Distinguished Professor Emeritus Bill Waiser, CM, SOM, FRSC, DLitt, University of Saskatchewan
A Tale of Two Futures: The Saskatchewan Business Plan in 1905 and 2005.
An examination of the original economic blueprint for the new province of Saskatchewan in 1905 and how and why the provincial economic plan is fundamentally different a century later. Bill is author of more than a dozen books, including A World We Have Lost: Saskatchewan before 1905, winner of the 2016 Governor General’s Literary Award for Non-Fiction.
Penny Bryden, Professor of History, University of Victoria
Regions and Provinces in Canada’s Business History – Central Canada
An overview of the role and impact of Central Canada to the country’s business history since Confederation.
Marcelin Joanis, Associate Professor & Research Vice President, Polytechnique Montreal & CIRANO
Business cycles in Québec since the 1940s: Insights from a newly computed quarterly GDP series.
We present a newly computed quarterly series of Québec’s real GDP for the period 1948-1980. This new series enables business cycle dating (expansions, contractions) with increased accuracy for the period surrounding the Quiet Revolution. The quarterly GDP series generated by our approach is shown to be robust to the standard tests proposed by the related econometric literature. Professor Joanis is the founding co-editor of the quasi-annual monograph Le Québec économique.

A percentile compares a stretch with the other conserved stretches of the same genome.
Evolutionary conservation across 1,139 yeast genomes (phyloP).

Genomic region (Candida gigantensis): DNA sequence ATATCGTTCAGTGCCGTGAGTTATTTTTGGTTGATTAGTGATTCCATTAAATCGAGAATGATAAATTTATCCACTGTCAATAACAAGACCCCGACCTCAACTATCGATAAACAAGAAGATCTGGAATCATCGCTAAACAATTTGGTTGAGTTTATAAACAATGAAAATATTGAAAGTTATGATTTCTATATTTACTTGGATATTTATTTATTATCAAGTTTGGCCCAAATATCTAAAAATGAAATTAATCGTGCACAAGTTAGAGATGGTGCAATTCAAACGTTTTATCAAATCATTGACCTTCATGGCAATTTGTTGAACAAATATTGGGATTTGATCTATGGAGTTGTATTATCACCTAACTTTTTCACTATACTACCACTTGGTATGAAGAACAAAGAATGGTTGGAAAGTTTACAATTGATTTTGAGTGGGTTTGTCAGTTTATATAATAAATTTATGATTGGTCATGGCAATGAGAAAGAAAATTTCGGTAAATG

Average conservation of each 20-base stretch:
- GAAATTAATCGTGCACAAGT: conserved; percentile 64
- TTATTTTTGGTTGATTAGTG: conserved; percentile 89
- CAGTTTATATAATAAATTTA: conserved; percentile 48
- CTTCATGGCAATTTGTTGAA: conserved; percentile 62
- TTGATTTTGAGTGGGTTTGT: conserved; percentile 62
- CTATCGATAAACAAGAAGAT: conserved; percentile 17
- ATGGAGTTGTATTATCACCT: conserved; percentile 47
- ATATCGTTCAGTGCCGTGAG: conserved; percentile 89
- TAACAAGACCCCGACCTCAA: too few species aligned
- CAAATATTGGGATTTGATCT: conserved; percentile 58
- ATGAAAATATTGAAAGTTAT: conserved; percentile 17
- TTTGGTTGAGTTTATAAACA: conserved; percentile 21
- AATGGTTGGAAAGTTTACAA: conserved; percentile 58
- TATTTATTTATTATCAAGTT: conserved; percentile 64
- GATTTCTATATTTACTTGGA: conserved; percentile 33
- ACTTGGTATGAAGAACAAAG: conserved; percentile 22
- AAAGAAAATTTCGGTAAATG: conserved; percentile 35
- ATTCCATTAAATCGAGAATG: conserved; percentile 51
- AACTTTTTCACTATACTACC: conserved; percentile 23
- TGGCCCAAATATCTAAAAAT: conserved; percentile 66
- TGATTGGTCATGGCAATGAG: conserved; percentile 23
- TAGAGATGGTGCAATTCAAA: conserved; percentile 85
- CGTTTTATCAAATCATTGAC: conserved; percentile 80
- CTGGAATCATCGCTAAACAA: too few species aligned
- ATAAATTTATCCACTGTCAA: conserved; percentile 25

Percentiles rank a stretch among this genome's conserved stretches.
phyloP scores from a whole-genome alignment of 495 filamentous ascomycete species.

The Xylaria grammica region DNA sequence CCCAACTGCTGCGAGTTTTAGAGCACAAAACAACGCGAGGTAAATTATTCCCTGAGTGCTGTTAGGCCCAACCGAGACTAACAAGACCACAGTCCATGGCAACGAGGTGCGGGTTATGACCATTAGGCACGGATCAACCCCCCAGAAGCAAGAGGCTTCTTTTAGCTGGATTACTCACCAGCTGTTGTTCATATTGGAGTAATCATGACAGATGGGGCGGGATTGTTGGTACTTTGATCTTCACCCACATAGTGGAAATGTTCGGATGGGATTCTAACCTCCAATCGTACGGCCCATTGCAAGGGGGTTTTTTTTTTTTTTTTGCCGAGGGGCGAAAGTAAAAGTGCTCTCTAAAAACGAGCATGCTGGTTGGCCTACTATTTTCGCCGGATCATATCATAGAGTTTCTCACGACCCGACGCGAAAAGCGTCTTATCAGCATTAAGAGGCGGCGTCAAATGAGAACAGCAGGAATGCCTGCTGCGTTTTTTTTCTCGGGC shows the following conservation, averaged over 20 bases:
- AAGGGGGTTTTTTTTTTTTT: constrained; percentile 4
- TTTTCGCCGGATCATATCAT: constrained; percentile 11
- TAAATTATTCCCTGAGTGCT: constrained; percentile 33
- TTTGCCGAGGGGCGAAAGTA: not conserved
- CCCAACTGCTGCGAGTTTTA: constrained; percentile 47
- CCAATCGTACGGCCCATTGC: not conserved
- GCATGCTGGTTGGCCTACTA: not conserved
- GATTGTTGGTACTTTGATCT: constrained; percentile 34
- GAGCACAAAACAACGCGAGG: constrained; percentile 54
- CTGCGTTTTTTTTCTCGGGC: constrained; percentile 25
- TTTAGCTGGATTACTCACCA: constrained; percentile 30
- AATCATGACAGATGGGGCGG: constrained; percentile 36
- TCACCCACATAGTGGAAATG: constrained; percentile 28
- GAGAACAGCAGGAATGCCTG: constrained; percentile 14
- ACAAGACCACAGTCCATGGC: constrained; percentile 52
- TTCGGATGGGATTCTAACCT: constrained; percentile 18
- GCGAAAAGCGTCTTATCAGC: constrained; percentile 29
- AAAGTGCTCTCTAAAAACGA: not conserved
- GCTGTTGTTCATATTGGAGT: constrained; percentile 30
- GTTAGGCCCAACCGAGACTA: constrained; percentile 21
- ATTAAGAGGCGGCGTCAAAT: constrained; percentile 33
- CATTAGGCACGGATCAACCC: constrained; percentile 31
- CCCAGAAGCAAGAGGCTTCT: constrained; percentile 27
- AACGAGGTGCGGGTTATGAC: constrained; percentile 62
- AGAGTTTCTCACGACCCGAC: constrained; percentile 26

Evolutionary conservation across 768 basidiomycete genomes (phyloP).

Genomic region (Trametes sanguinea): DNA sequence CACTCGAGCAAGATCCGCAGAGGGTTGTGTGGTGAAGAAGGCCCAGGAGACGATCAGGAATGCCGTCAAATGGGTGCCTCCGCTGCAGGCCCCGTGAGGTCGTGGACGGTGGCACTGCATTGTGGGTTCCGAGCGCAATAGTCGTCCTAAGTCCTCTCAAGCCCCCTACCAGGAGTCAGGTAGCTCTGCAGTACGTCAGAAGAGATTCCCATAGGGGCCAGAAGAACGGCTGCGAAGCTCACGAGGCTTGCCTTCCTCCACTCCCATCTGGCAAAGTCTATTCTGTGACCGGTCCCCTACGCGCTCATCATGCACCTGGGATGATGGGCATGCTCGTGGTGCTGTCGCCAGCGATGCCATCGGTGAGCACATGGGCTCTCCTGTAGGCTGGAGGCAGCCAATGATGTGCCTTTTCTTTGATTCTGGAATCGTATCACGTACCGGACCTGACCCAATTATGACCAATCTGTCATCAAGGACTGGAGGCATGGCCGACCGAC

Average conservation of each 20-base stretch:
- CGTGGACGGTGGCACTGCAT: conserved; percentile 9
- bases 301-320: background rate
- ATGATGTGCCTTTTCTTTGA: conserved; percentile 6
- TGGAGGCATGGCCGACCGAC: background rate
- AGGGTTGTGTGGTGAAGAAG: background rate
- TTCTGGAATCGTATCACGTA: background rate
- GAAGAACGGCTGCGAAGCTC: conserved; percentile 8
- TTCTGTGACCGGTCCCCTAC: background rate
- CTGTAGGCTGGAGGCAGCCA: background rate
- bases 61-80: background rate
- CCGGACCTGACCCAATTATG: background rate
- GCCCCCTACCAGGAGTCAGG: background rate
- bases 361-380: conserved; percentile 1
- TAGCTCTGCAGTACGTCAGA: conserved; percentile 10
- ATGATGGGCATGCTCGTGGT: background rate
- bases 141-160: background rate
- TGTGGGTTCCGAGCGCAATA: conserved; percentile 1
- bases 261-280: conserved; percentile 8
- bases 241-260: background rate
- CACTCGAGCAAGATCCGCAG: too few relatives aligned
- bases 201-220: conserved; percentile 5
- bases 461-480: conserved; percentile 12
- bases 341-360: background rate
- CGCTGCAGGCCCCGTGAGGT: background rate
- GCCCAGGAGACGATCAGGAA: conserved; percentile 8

Don Nerbas, Associate Professor, McGill University
Development and Disparity: The Maritimes and the National Policy
This paper examines trends in the business and economic history of the Maritimes during the National Policy period. Focusing principally on the example of Cape Breton coal, the paper demonstrates the role and limitations of entrepreneurs in defining and advancing regional interests and shaping government policies. Don holds the Chair in Canadian-Scottish Studies in the Department of History and Classical Studies, and his current research centres on the rise of the Cape Breton coal industry during the nineteenth and early twentieth centuries.